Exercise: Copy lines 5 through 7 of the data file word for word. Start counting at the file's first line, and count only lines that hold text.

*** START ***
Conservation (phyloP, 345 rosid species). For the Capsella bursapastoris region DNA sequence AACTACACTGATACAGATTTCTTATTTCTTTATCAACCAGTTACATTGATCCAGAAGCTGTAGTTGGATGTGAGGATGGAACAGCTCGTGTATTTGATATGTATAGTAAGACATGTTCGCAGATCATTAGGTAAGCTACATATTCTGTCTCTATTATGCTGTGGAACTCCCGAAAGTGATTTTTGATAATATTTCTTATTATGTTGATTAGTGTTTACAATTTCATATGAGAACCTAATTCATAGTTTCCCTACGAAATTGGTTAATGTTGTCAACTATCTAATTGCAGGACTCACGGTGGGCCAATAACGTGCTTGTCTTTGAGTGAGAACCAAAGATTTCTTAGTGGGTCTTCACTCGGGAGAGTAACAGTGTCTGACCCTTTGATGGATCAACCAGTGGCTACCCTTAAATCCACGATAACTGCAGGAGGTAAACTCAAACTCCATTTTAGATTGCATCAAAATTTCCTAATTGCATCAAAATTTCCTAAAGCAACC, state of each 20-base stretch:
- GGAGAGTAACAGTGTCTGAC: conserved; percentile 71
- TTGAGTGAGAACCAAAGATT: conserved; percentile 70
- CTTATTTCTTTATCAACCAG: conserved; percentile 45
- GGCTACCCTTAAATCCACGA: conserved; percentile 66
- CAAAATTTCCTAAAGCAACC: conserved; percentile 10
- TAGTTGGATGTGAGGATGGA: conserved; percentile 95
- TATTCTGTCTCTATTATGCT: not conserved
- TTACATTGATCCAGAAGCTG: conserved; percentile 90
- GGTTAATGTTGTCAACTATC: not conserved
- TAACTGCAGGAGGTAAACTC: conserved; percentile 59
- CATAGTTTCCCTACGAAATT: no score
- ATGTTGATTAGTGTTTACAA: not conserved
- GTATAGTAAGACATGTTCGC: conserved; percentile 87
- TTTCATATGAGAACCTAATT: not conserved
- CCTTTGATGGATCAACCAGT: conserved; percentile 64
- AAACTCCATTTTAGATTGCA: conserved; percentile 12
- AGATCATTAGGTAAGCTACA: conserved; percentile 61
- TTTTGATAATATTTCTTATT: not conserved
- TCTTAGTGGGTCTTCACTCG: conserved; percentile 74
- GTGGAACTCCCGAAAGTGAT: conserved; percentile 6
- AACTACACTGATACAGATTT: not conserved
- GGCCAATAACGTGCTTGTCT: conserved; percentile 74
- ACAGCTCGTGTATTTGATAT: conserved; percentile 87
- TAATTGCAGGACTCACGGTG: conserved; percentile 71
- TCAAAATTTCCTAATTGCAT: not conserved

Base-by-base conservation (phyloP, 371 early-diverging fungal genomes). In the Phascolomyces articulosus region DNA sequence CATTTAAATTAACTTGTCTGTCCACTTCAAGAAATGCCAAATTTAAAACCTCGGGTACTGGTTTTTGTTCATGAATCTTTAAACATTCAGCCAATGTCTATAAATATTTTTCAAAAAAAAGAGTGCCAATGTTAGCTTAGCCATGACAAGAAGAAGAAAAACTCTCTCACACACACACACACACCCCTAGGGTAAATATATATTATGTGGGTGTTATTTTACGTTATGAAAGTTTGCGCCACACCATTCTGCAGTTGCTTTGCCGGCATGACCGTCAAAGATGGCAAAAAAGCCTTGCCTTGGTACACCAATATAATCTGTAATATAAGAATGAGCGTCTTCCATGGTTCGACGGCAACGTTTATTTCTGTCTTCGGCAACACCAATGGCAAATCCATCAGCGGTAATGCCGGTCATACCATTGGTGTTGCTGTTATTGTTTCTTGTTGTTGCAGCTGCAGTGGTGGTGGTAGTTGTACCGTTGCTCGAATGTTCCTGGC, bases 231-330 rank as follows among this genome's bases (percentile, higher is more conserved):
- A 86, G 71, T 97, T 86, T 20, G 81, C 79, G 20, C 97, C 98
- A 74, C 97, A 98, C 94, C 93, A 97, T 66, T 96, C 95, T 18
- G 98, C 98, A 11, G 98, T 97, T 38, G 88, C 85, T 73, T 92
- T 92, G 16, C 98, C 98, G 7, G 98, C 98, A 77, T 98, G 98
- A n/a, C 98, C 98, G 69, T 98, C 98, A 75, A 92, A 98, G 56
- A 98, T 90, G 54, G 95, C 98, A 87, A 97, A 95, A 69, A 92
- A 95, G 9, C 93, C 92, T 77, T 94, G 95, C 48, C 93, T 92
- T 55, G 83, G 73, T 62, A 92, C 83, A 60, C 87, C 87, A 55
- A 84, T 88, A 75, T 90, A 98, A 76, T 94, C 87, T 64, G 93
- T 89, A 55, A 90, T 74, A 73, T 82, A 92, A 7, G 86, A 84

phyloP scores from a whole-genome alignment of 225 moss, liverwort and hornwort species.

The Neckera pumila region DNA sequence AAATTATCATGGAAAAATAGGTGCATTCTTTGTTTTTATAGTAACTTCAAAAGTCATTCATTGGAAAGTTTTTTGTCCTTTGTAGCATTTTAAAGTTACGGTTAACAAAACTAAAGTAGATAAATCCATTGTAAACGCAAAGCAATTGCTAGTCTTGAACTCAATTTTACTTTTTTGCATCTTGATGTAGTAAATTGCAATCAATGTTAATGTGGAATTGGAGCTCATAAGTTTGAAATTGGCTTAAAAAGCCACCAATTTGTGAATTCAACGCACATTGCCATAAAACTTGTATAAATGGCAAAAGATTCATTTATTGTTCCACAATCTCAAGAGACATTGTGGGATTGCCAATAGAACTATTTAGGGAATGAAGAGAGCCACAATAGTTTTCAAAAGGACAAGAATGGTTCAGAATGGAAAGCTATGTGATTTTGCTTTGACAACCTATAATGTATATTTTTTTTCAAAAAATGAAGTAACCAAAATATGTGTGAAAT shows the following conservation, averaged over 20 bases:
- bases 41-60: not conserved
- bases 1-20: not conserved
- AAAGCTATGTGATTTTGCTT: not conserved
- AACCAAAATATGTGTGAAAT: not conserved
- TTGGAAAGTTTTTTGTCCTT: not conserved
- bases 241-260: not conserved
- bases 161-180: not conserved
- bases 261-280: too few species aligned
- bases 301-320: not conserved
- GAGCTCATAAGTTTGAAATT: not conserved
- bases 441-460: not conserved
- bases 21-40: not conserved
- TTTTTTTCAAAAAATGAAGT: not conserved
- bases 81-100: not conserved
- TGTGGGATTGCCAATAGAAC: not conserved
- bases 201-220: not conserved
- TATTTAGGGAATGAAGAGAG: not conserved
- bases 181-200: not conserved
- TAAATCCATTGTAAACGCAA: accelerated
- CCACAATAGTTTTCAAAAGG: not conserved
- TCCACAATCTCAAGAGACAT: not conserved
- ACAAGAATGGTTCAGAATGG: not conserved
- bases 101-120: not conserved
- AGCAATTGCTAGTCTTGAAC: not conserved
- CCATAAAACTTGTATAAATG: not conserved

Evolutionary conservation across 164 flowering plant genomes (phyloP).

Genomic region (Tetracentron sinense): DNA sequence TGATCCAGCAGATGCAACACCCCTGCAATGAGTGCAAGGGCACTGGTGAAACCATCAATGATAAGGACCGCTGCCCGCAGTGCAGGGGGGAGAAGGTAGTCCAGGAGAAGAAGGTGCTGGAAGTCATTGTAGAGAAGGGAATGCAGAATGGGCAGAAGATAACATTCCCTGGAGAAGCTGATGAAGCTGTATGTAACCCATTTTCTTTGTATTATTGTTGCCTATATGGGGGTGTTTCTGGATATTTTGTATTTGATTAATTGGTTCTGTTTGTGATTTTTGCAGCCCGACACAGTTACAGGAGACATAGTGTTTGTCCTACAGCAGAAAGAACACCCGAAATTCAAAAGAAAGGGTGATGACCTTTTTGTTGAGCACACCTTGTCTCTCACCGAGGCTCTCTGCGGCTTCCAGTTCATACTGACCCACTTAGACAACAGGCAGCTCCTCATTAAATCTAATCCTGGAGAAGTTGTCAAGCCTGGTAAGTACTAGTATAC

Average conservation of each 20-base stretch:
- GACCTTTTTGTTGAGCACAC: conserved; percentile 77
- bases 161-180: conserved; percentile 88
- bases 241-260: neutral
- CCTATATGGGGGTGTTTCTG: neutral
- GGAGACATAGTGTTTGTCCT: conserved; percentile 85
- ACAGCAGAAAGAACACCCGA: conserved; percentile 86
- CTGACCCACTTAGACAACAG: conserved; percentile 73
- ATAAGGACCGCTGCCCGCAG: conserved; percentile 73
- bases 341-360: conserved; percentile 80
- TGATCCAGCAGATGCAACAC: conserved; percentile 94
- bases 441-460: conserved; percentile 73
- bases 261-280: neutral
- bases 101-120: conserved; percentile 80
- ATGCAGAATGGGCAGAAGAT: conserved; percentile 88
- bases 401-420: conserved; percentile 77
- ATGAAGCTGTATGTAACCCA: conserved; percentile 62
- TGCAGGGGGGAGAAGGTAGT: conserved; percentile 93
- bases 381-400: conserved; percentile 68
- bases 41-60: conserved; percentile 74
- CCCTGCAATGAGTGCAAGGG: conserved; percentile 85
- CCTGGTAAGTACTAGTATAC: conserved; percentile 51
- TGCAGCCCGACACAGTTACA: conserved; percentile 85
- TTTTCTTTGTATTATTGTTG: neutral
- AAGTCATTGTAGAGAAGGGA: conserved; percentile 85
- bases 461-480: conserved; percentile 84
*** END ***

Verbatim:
- GGCTACCCTTAAATCCACGA: conserved; percentile 66
- CAAAATTTCCTAAAGCAACC: conserved; percentile 10
- TAGTTGGATGTGAGGATGGA: conserved; percentile 95